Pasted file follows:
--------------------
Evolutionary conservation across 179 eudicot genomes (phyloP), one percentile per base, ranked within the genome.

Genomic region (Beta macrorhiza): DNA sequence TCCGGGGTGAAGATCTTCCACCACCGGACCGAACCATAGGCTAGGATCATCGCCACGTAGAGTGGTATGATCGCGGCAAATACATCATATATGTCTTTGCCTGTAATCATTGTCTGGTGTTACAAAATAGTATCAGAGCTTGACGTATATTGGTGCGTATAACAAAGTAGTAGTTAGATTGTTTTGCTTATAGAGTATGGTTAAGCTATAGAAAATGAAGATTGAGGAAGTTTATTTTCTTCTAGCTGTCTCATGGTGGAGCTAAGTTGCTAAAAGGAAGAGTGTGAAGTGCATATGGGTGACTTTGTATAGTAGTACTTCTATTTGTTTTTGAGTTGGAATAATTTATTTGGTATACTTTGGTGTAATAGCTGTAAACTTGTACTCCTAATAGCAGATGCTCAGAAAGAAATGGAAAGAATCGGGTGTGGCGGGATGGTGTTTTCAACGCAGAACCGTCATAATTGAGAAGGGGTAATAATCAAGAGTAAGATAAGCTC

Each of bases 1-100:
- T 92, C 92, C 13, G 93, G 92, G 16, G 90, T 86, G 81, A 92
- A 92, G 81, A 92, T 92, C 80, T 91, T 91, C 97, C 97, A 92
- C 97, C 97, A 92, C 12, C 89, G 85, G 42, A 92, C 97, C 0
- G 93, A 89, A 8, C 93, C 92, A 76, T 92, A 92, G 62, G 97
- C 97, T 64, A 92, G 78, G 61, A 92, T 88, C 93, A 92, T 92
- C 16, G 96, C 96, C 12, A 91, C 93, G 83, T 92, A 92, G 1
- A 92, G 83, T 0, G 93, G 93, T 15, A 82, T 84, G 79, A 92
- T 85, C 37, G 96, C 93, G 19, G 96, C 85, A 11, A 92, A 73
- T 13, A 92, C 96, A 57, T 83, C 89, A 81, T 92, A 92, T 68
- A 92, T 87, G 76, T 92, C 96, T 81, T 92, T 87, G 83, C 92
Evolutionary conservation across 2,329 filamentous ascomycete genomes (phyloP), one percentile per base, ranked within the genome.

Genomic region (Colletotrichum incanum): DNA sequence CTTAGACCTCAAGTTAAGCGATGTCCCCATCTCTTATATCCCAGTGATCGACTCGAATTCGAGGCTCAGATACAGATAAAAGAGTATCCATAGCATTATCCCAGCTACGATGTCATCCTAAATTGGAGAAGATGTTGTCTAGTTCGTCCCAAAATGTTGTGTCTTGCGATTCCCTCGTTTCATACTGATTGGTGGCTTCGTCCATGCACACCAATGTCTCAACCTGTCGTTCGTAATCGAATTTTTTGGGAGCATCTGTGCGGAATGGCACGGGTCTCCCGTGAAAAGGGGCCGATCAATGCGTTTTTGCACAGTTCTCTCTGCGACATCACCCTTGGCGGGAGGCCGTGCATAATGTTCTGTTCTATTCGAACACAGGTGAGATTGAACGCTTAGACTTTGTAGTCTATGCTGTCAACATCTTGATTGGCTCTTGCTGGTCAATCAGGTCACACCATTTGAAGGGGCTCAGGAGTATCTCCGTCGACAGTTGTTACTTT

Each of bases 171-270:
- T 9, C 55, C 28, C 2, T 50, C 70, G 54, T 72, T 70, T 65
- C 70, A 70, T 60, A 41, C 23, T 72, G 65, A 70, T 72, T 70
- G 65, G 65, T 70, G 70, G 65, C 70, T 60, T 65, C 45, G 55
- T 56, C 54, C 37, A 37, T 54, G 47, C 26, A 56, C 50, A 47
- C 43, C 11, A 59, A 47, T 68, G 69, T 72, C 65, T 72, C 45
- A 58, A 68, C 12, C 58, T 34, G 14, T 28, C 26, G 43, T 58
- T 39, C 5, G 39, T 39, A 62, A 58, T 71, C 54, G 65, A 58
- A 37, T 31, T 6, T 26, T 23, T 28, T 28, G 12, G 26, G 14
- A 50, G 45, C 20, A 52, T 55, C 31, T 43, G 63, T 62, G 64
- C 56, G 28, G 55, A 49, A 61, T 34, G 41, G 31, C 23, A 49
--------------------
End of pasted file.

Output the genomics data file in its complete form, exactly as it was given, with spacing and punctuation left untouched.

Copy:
Evolutionary conservation across 179 eudicot genomes (phyloP), one percentile per base, ranked within the genome.

Genomic region (Beta macrorhiza): DNA sequence TCCGGGGTGAAGATCTTCCACCACCGGACCGAACCATAGGCTAGGATCATCGCCACGTAGAGTGGTATGATCGCGGCAAATACATCATATATGTCTTTGCCTGTAATCATTGTCTGGTGTTACAAAATAGTATCAGAGCTTGACGTATATTGGTGCGTATAACAAAGTAGTAGTTAGATTGTTTTGCTTATAGAGTATGGTTAAGCTATAGAAAATGAAGATTGAGGAAGTTTATTTTCTTCTAGCTGTCTCATGGTGGAGCTAAGTTGCTAAAAGGAAGAGTGTGAAGTGCATATGGGTGACTTTGTATAGTAGTACTTCTATTTGTTTTTGAGTTGGAATAATTTATTTGGTATACTTTGGTGTAATAGCTGTAAACTTGTACTCCTAATAGCAGATGCTCAGAAAGAAATGGAAAGAATCGGGTGTGGCGGGATGGTGTTTTCAACGCAGAACCGTCATAATTGAGAAGGGGTAATAATCAAGAGTAAGATAAGCTC

Each of bases 1-100:
- T 92, C 92, C 13, G 93, G 92, G 16, G 90, T 86, G 81, A 92
- A 92, G 81, A 92, T 92, C 80, T 91, T 91, C 97, C 97, A 92
- C 97, C 97, A 92, C 12, C 89, G 85, G 42, A 92, C 97, C 0
- G 93, A 89, A 8, C 93, C 92, A 76, T 92, A 92, G 62, G 97
- C 97, T 64, A 92, G 78, G 61, A 92, T 88, C 93, A 92, T 92
- C 16, G 96, C 96, C 12, A 91, C 93, G 83, T 92, A 92, G 1
- A 92, G 83, T 0, G 93, G 93, T 15, A 82, T 84, G 79, A 92
- T 85, C 37, G 96, C 93, G 19, G 96, C 85, A 11, A 92, A 73
- T 13, A 92, C 96, A 57, T 83, C 89, A 81, T 92, A 92, T 68
- A 92, T 87, G 76, T 92, C 96, T 81, T 92, T 87, G 83, C 92
Evolutionary conservation across 2,329 filamentous ascomycete genomes (phyloP), one percentile per base, ranked within the genome.

Genomic region (Colletotrichum incanum): DNA sequence CTTAGACCTCAAGTTAAGCGATGTCCCCATCTCTTATATCCCAGTGATCGACTCGAATTCGAGGCTCAGATACAGATAAAAGAGTATCCATAGCATTATCCCAGCTACGATGTCATCCTAAATTGGAGAAGATGTTGTCTAGTTCGTCCCAAAATGTTGTGTCTTGCGATTCCCTCGTTTCATACTGATTGGTGGCTTCGTCCATGCACACCAATGTCTCAACCTGTCGTTCGTAATCGAATTTTTTGGGAGCATCTGTGCGGAATGGCACGGGTCTCCCGTGAAAAGGGGCCGATCAATGCGTTTTTGCACAGTTCTCTCTGCGACATCACCCTTGGCGGGAGGCCGTGCATAATGTTCTGTTCTATTCGAACACAGGTGAGATTGAACGCTTAGACTTTGTAGTCTATGCTGTCAACATCTTGATTGGCTCTTGCTGGTCAATCAGGTCACACCATTTGAAGGGGCTCAGGAGTATCTCCGTCGACAGTTGTTACTTT

Each of bases 171-270:
- T 9, C 55, C 28, C 2, T 50, C 70, G 54, T 72, T 70, T 65
- C 70, A 70, T 60, A 41, C 23, T 72, G 65, A 70, T 72, T 70
- G 65, G 65, T 70, G 70, G 65, C 70, T 60, T 65, C 45, G 55
- T 56, C 54, C 37, A 37, T 54, G 47, C 26, A 56, C 50, A 47
- C 43, C 11, A 59, A 47, T 68, G 69, T 72, C 65, T 72, C 45
- A 58, A 68, C 12, C 58, T 34, G 14, T 28, C 26, G 43, T 58
- T 39, C 5, G 39, T 39, A 62, A 58, T 71, C 54, G 65, A 58
- A 37, T 31, T 6, T 26, T 23, T 28, T 28, G 12, G 26, G 14
- A 50, G 45, C 20, A 52, T 55, C 31, T 43, G 63, T 62, G 64
- C 56, G 28, G 55, A 49, A 61, T 34, G 41, G 31, C 23, A 49